I went ahead and downloaded Infinity Blade II from the App Store today and played through the first 30 minutes or so of the campaign. For the most part IB2 is very similar in look and feel to the original, but there’s also a few improvements.  I definitely prefer the new inventory management screen to the first one, because it seems to flow much better with its layout.  The graphics do look a little sharper, but the difference isn’t great enough to make a claim that it’s like playing a PS3 game versus a PS2 game.  Regardless, it’s still a very impressive mobile app that needs to be played if you are an Apple-ite.

Infinity Blade 2 (As played on the iPad 2)

EB 9 out of 10 Buddhas

The Awesome: Simplicity, Mobile Visuals, Cost

The Not so Awesome: Buggy (Remember that this is day one, so bugs are to be expected), Repetitive

The Awesome


Infinity Blade 2’s controls are just as easy to pick up as the original’s.  If you have two fingers you can play this game, although this doesn’t mean that it’s simple either.  If you’ve played the first one you’re well aware of how hairy some of the later level fights can get, so just because this game only requires swiping gestures doesn’t mean it’s only meant for simpletons.  But in the same regard it’s still a great looking game that can be picked up and played by anyone, even non-gamers.

If you can swipe you can play this game

Mobile Visuals

Chair, with Epic’s guidance and Unreal Engine, have crafted another amazing looking mobile game.  You have to remember that this game is designed for use on smartphones and tablets, and not your traditional mobile gaming platforms like the PSP and 3DS.  That’s what makes the graphical excellence of this game even more impressive.  IB 2 easily looks better than anything I’ve ever seen on those two portable gaming devices, and it exemplifies why many gamers both traditional, and non-traditional, have started shying away from handheld systems in favor of smartphones and tablets.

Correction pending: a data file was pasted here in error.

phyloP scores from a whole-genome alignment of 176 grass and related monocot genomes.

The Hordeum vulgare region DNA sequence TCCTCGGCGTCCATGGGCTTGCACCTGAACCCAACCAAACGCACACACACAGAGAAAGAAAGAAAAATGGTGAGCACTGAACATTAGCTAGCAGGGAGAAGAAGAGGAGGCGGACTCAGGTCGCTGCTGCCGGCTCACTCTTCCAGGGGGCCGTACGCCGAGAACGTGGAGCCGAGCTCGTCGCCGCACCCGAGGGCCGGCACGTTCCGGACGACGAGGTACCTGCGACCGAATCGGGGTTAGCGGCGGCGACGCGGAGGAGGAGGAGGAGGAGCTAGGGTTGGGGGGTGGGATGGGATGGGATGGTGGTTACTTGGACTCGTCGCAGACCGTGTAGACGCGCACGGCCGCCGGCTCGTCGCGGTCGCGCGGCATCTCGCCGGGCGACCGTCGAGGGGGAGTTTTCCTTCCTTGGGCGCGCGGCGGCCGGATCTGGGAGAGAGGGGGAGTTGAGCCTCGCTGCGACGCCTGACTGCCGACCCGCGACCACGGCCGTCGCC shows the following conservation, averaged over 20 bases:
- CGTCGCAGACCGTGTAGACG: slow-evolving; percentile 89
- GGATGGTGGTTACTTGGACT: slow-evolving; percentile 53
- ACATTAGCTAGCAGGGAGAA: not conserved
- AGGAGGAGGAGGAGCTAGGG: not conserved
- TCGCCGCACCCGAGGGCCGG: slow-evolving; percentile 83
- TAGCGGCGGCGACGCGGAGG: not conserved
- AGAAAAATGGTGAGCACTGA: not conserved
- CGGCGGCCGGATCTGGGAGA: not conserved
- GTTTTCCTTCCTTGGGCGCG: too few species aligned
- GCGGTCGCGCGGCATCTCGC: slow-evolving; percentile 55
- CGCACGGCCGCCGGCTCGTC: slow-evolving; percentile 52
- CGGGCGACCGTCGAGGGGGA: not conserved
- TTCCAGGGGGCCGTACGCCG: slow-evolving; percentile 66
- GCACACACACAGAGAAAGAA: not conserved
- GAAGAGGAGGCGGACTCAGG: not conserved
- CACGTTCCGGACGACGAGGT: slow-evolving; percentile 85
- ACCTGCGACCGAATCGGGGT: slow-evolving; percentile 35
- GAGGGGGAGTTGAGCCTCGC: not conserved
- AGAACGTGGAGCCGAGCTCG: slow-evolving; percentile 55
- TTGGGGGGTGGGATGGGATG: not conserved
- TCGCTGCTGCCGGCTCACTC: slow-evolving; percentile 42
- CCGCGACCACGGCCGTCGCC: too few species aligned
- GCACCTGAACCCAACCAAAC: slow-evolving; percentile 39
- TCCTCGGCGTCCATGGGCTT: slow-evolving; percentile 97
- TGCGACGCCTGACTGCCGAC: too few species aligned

I did notice a few sluggish moments with the visuals while certain cutscenes were playing, but it was nothing that a gamer isn’t used to.  I mean console games still exhibit this behavior, and their guts are much beefier than home consoles, so I can look past a portable tablet choking a little bit.  Outside of this small issue I have no complaints about this game’s visuals.  They’re easily on par with early next-gen games, and I wouldn’t be surprised if you showed footage of this game to a complete n00b and they asked which console it is for.

Epic’s Unreal Engine proves once again why it’s a powerhouse in game design


The low cost of IB 2 has to be listed as an awesome trait.  For a measly $7 you can download a 1GB game that easily competes with $30-$40 games of traditional handheld gaming systems.  Best of all there’s no freaking disc to deal with either!  Who wouldn’t want a complete library of games already installed on their device while they travel?  No discs?  Yes please!  The fact that games of this quality are coming out for less than $10 makes me feel good to still be a gamer.  It’s nice to know that I can play games that could easily be confused with console titles for a fraction of the price that traditional games cost.  Chair is essentially giving you an amazing experience that will lasts for hours for the same price of a artery clogging value meal.